The Tokyo Olympics Committee released the final logo for the Olympic and Paralympic Games in 2020, following the withdrawal of their initial logo amidst plagiarism claims last year.

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The logo is called Harmonized Chequered Emblem and features a checkered pattern that form a circle. It was design by Asao Tokolo, a 46-year-old artist from the Tokyo Zokei University.

According to Tokolo, he was inspired by coloring pictures that everyone can add their color to. “White against indigo blue — it’s a very clean-cut expression. The games will also be held during summertime and I wanted to add some coolness into my design,” Tokolo said.

Creator of the winning design for the Tokyo 2020 games emblems Asao Tokolo, at Toranomon Hills on April 25, 2016. YOSHIAKI MIURA

Creator of the winning design for the Tokyo 2020 games emblems
Asao Tokolo, at Toranomon Hills on April 25, 2016. YOSHIAKI MIURA

 

The checkered patterns is known as ichimatsu moyo originating from the Edo period. The traditional Japanese colour of indigo blue expresses a “refined elegance and sophistication that exemplifies Japan.”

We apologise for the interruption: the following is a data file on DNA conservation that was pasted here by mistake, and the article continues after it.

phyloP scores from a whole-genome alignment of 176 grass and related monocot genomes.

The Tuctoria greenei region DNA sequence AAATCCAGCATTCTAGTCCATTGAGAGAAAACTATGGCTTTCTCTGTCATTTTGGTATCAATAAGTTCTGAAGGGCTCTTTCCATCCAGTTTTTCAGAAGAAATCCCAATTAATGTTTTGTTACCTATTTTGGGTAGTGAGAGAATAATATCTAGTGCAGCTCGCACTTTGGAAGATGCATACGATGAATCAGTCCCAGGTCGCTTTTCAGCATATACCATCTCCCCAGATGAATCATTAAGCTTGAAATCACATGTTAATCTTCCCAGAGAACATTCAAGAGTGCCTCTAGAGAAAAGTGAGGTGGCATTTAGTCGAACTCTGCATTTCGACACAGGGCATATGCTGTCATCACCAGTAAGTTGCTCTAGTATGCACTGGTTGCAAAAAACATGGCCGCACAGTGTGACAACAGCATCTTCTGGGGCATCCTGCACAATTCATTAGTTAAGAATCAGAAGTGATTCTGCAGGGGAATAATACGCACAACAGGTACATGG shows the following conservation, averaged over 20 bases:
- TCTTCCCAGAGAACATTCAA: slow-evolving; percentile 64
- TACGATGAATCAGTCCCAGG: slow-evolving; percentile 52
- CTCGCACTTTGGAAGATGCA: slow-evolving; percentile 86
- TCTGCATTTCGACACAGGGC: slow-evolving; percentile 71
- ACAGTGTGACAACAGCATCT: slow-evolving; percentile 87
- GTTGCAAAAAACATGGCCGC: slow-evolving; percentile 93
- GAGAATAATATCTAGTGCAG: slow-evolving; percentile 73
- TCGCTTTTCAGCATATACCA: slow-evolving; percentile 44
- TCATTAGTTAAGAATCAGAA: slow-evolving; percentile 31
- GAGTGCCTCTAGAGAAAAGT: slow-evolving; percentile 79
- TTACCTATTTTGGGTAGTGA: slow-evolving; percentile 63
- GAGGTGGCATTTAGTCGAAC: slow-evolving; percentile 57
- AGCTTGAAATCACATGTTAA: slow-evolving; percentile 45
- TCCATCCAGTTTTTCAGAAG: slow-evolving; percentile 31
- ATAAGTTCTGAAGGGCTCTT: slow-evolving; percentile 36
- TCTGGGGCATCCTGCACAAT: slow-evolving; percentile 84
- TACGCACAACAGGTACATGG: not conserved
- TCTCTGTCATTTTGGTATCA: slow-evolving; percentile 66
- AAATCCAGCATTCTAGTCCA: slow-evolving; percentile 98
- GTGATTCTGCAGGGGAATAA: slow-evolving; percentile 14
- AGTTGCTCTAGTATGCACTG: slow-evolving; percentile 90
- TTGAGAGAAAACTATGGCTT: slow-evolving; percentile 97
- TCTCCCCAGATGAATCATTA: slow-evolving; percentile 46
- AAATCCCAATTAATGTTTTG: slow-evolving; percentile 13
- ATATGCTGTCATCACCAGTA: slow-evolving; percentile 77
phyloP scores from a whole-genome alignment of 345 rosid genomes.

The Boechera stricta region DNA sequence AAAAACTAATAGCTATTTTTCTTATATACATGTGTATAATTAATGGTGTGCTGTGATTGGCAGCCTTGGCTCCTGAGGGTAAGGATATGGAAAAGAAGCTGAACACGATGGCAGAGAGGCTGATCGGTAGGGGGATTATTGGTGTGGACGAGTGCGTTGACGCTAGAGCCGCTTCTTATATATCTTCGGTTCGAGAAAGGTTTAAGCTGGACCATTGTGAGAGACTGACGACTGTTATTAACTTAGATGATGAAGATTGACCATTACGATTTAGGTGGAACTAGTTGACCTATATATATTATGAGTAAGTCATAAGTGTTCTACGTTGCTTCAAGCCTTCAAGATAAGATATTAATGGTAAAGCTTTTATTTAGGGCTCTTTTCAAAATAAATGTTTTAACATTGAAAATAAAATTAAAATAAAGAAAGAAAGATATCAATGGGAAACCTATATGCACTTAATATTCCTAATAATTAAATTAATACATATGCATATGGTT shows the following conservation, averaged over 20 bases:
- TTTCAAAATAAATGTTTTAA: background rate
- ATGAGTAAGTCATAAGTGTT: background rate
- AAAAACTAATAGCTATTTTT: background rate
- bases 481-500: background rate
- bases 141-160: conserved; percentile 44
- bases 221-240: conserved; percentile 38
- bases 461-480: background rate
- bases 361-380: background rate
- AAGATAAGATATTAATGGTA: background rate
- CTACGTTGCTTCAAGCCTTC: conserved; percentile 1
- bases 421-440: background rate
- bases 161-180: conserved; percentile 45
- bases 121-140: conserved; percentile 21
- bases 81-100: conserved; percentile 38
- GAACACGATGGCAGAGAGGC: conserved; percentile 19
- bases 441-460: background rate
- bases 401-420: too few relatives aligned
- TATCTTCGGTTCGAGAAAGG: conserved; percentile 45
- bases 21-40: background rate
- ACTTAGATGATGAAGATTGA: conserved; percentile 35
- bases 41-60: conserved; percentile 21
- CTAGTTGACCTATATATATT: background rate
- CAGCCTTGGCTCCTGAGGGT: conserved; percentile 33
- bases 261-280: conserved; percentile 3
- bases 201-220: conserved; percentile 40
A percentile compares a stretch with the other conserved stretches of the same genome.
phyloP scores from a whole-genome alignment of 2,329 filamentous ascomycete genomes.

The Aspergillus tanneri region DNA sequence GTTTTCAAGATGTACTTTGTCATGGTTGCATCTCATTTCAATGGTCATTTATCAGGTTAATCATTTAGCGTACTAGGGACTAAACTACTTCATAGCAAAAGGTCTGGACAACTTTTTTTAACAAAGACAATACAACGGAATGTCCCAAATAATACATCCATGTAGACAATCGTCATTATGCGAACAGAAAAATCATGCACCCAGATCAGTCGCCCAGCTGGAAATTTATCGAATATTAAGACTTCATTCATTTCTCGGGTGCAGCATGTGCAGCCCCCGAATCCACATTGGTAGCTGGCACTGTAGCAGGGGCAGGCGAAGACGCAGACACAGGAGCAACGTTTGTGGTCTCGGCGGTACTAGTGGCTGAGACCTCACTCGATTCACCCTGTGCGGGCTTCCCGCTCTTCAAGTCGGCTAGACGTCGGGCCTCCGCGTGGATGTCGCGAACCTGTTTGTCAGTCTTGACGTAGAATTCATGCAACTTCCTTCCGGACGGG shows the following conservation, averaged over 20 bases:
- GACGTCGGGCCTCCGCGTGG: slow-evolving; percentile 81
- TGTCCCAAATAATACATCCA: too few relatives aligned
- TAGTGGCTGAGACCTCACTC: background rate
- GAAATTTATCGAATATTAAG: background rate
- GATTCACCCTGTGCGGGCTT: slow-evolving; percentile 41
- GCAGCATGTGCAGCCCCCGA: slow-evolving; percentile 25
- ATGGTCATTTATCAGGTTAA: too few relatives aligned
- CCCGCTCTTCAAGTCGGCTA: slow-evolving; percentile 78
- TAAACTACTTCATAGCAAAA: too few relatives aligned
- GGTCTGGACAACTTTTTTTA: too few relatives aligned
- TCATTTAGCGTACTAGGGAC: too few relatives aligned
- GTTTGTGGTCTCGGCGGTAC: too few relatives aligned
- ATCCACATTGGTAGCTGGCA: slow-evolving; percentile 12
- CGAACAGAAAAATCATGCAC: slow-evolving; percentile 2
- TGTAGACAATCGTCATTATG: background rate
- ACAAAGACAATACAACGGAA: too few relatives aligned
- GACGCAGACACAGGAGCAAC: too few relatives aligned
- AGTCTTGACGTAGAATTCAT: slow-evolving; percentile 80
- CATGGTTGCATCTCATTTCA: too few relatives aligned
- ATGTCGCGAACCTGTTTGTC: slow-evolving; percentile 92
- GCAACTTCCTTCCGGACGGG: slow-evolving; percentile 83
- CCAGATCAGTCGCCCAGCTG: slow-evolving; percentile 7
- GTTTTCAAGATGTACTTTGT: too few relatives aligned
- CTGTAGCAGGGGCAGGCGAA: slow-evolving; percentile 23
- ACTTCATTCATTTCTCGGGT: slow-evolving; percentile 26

According to the committee, the logo incorporates the message of “unity in diversity.

“Composed of three varieties of rectangular shapes, the design represents different countries, cultures and ways of thinking. It also expresses that the Olympic and Paralympic Games seek to promote diversity as a platform to connect the world.”

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The logo was chosen from a shortlist of four logos. Tokolo’s design received 13 votes, while logo B had one, logo C two and logo D five. The winning logo was unanimously approved by the executive board.

The Logo Selection Committee subjected the logos to rigorous copyright checks, after allegations of plagiarism was made with their initial logo. Designer Kenjiro Sano has since denied the claim, but the similarity of his logo to Graphic designer Oliver Debie’s logo for Théâtre de Liège in Belgium.

They also asked opinions from the public this time. The committee received opinions from 39,712 members of the public online and an additional 1,804 comments written on postcards.

(Source: Japan Times)

 

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